Keywords: [ Reinforcement Learning and Planning ] [ Theory ]

Abstract:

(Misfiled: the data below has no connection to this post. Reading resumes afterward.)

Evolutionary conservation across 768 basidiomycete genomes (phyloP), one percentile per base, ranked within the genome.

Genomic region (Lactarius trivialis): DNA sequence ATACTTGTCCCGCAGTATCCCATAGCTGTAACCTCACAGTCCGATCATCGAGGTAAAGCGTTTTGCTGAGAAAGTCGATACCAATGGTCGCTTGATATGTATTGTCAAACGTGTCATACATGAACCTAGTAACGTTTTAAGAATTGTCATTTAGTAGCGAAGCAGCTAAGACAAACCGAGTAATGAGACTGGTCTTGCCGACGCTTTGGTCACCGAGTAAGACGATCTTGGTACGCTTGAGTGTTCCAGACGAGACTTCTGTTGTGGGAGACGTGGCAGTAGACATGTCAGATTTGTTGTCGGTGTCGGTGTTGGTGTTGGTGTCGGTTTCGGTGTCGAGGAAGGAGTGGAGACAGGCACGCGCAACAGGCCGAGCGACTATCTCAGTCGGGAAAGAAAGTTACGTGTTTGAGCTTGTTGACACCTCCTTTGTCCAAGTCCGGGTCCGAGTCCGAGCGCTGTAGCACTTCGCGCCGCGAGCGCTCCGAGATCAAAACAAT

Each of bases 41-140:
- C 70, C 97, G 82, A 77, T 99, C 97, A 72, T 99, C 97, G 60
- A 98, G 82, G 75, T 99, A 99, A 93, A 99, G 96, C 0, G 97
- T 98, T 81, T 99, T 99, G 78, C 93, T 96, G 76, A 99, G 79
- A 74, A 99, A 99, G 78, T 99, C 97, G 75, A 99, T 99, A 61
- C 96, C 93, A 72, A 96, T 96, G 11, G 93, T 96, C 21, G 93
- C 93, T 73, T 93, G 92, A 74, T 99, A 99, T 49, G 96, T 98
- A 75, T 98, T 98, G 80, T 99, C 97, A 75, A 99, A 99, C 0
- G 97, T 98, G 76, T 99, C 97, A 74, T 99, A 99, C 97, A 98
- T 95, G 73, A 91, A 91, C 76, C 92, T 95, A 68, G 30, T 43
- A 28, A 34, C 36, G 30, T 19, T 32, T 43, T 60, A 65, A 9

Double Q-learning (Hasselt, 2010) has gained significant success in practice due to its effectiveness in overcoming the overestimation issue of Q-learning. However, the theoretical understanding of double Q-learning is rather limited. The only existing finite-time analysis was recently established in (Xiong et al. 2020), where the polynomial learning rate adopted in the analysis typically yields a slower convergence rate. This paper tackles the more challenging case of a constant learning rate, and develops new analytical tools that improve the existing convergence rate by orders of magnitude. Specifically, we show that synchronous double Q-learning attains an $\epsilon$-accurate global optimum with a time complexity of $\tilde{\Omega}\left(\frac{\ln D}{(1-\gamma)^7\epsilon^2} \right)$, and the asynchronous algorithm achieves a time complexity of $\tilde{\Omega}\left(\frac{L}{(1-\gamma)^7\epsilon^2} \right)$, where $D$ is the cardinality of the state-action space, $\gamma$ is the discount factor, and $L$ is a parameter related to the sampling strategy for asynchronous double Q-learning. These results improve the existing convergence rate by the order of magnitude in terms of its dependence on all major parameters $(\epsilon,1-\gamma, D, L)$. This paper presents a substantial step toward the full understanding of the fast convergence of double-Q learning.

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